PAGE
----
It’s all about the KPIs – the Key to a successful Supply Chain Management

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The supply chain is the backbone of any business – an ecosystem that ensures a smooth and consistent delivery of products and goods from suppliers to customers. If the supply chain is inefficient, disrupted or suffers from a lack of transparency, this not only affects the business success, but also a company’s reputation.

It’s all about the KPIs – the Key to a successful Supply Chain Management
Photo by Tobias Rademacher on Unsplash

Therefore, it is even more important to be aware of all processes and parties in the supply chain and to monitor and optimize them continuously. Key performance indicators (KPIs) are any supply chain managers’ way to success: When the relevant information is collected and analyzed, they can identify flaws or bottlenecks in the ecosystem and develop measures that contribute to corporate growth.

Challenges in Supply Chain Management

Supply chain managers are currently facing more hurdles in their job than ever before. These include:

  • Creating more supply chain transparency: The challenge is to analyze the daily flood of structured and unstructured data to make better business decisions in the long term.
  • Minimize risks: This includes not only threats due to the Corona pandemic or the Suez Canal crisis, but also a demand for more sustainability and less CO2 emissions.
  • Keeping an eye on costs: Whether it’s spontaneous rescheduling of routes, wage increases, or rising transportation costs – there are many factors that increase costs and complexity.
  • Manage global challenges: While globalization offers many new opportunities, it also brings new risks including longer lead times, unreliable deliveries, or quality deficiencies.

Benefits of Supply Chain KPIs in Logistics

To efficiently address these challenges and achieve company-specific objectives such as a fast and cost-effective delivery, smooth transport, or the constant availability of goods, supply chain KPIs provide both strategic and operational support.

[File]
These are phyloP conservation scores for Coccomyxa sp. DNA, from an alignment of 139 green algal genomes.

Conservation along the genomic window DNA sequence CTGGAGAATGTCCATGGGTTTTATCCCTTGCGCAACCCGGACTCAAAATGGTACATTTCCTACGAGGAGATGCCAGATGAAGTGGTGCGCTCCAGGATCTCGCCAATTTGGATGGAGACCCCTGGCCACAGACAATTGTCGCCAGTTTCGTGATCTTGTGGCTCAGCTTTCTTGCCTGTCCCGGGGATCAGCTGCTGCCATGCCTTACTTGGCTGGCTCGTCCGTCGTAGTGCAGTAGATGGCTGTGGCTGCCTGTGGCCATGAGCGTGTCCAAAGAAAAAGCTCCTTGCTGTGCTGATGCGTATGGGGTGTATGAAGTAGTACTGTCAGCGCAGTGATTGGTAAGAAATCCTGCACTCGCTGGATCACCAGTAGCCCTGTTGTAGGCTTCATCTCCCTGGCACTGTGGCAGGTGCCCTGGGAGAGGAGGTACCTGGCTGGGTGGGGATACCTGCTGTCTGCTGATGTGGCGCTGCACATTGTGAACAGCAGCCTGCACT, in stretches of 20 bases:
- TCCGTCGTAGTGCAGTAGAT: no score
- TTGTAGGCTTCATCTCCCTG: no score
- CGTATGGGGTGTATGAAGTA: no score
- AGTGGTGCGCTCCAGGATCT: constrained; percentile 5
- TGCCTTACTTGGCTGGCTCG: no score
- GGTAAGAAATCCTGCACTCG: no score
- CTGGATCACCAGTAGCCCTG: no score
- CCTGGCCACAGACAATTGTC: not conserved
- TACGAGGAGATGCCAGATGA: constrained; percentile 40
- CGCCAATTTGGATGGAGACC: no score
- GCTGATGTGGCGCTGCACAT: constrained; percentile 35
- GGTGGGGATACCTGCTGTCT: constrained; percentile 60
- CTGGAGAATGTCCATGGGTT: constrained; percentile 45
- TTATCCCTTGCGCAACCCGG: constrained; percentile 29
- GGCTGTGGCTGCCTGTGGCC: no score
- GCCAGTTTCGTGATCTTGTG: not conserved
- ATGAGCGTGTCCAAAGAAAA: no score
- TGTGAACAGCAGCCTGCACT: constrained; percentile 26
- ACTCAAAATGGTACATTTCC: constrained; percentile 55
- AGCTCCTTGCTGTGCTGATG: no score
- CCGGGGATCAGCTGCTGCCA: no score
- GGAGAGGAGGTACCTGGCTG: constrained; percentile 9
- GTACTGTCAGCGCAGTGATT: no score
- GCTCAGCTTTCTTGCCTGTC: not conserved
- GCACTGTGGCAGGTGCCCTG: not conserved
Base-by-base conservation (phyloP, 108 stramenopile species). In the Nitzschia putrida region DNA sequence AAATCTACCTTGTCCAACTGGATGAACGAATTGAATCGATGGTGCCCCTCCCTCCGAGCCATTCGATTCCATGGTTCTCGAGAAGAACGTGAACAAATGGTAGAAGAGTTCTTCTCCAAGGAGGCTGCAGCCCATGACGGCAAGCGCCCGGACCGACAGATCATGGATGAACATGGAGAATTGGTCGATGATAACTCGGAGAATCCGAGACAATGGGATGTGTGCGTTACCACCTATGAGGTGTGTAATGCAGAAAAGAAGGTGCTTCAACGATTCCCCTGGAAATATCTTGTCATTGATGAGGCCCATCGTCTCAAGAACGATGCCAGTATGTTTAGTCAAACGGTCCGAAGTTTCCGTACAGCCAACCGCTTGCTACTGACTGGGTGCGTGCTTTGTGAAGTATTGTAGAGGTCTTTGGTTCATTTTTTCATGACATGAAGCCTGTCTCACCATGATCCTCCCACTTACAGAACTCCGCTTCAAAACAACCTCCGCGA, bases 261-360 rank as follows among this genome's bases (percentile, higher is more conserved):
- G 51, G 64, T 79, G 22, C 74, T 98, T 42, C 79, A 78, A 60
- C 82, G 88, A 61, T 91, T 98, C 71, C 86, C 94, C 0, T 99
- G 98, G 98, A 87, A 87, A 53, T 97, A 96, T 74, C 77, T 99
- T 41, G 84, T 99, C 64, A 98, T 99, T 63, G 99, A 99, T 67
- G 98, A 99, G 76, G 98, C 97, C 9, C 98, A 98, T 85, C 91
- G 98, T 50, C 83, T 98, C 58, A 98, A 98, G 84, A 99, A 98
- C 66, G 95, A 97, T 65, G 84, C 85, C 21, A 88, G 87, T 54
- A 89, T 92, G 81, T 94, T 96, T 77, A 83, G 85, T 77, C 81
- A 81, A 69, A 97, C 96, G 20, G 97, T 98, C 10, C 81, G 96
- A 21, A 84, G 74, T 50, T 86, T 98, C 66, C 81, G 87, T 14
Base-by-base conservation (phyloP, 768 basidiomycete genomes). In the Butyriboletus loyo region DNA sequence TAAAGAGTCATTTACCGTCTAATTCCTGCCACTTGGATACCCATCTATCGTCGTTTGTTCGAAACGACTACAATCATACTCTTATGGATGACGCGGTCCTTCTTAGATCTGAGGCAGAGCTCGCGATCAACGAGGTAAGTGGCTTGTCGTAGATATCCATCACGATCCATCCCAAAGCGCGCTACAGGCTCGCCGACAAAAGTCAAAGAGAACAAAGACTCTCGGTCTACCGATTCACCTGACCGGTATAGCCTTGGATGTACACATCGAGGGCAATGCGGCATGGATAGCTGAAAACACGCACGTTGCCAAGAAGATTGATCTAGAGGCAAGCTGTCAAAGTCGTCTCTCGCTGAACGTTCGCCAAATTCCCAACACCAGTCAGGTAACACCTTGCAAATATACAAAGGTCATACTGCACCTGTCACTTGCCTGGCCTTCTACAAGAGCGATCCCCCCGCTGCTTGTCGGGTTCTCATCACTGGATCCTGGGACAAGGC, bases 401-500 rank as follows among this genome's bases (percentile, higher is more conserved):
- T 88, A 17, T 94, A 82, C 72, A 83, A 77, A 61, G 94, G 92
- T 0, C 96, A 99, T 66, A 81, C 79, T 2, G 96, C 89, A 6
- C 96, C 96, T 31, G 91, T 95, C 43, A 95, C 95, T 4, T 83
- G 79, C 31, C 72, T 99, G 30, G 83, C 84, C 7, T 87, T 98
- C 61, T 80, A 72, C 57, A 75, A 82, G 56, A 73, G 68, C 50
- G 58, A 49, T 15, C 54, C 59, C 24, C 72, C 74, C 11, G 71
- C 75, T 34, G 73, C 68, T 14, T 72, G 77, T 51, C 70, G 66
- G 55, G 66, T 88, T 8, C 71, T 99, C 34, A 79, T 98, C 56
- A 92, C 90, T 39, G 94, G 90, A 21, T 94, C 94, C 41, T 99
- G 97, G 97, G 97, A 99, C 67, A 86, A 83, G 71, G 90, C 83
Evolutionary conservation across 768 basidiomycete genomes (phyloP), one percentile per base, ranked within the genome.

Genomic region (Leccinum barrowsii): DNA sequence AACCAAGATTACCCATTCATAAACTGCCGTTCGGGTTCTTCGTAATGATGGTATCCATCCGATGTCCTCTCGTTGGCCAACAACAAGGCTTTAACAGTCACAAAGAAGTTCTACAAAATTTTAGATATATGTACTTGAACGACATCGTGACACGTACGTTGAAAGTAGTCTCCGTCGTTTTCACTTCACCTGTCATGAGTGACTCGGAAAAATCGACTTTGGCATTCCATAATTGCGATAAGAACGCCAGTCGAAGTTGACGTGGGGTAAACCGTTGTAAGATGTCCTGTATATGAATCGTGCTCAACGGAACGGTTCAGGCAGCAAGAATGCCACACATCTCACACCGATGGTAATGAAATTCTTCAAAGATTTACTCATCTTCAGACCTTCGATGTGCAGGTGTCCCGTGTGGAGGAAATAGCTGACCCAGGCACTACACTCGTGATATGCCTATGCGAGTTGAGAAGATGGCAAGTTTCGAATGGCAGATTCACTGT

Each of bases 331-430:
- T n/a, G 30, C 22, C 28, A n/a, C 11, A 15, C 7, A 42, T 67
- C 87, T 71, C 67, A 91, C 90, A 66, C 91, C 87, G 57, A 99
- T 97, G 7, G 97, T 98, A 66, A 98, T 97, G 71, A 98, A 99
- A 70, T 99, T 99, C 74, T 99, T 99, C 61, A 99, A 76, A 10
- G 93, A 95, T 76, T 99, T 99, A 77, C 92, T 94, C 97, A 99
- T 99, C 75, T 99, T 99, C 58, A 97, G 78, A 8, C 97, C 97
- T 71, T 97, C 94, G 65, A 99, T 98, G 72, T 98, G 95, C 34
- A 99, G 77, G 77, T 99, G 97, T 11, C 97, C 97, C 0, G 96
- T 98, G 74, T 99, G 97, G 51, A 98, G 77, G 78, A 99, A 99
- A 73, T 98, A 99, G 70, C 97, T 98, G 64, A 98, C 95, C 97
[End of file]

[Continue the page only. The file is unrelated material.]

On a strategic level, KPIs enable cost-benefit decisions, investment analyses and ROI determinations as well as the risk assessment of entrepreneurial decisions. At an operational level, KPIs help to continuously evaluate day-to-day business. Can production maintain its productivity level? Are there any alerts that daily targets cannot be accomplished? Have certain parameters – technical problems, a sudden increase in the order numbers or supplier delays – changed and staff need to be redeployed accordingly?

Thus, in summary, KPIs provide more visibility of a company’s performance and enable an objective quantitative and qualitative assessment.

Which Supply Chain KPIs are relevant?

KPIs become a key performance indicator when they are linked to certain objectives for a fixed period of time and a specific issue. Therefore, say good-bye to any “one size fits all” approach. Instead, they must be individualized for each of the company’s challenges.

To define relevant KPIs, supply chain managers can follow the SMART principle. In this context, the KPIs must be specific, measurable, achievable and time bound. In the next step, it is time to align the KPIs with the overall business objectives. Important: Do not define too many KPIs, the focus is on KEY factors.

The following will help you with the selection process:

  • Each KPI should be assigned to a responsible person or team
  • KPIs should be traceable, actionable, and provide timely, accurate data that can be interpreted and used by the responsible parties
  • KPIs should be linked, but not negatively affect each other
  • Each KPI should have a target or threshold that indicates the minimum performance level
  • KPIs should be constantly updated as they may become less relevant over time

Examples of Supply Chain KPIs

Key figures from the areas of order entry, inventory management, purchasing and supplier management, production and manufacturing, warehousing, and transportation are suitable for creating relevant KPIs.

In inventory management, it is for example important to enable a fast delivery while keeping capital commitment as low as possible. Accordingly, key figures regarding the inventory fill level, the inventory value, the procurement time or the error rate with the resulting manual corrections and transfer postings come in handy.

In the category order entry, KPIs regarding the delivery rate, shipping costs and, at the operational level, key figures for the individual work steps per hour, as well as qualitative criteria such as inventory security and incorrect picks, play a decisive role.

In the area of transport, the punctuality of transports, the susceptibility to disruptions and the associated costs become relevant. At this point, we at Synfioo provide cross-modality support with the help of innovative machine learning algorithms. We incorporate transport-specific data with historical sources as well as over 70 disruption sources into our calculations. Therefore, supply chain managers can coordinate transports and all related processes more accurately through our precise estimated time of arrival forecasts.

Photo by Tobias Rademacher on Unsplash

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